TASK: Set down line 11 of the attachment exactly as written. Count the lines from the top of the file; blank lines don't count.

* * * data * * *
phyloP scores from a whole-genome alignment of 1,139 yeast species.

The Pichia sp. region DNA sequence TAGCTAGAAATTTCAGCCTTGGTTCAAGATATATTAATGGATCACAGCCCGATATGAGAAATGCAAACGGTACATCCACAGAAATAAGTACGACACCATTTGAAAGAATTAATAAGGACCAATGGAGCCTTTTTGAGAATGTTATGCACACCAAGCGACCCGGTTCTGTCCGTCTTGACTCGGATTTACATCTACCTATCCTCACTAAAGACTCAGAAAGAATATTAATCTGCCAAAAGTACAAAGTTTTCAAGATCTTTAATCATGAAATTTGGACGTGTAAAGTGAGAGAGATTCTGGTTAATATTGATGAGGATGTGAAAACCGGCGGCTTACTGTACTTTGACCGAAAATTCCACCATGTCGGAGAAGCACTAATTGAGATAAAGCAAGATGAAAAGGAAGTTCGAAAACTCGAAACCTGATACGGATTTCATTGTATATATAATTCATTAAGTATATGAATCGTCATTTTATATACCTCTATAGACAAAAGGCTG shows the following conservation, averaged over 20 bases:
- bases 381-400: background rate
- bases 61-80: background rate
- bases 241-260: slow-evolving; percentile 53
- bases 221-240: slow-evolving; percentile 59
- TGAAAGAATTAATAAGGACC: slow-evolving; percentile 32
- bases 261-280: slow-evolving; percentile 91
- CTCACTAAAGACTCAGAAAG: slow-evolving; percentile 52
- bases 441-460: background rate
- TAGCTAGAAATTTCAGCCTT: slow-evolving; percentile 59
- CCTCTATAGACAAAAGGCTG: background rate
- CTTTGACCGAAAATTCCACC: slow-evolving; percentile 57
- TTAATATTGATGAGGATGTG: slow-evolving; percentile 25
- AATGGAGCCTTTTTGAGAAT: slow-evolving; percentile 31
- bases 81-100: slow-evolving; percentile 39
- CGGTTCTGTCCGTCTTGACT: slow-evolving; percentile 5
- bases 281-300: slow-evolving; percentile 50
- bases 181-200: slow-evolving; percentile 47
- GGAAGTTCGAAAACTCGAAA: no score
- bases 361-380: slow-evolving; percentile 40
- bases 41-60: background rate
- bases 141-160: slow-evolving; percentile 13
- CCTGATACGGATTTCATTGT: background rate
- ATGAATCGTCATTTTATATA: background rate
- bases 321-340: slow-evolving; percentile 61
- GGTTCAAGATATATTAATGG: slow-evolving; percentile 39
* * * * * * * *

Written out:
- TAGCTAGAAATTTCAGCCTT: slow-evolving; percentile 59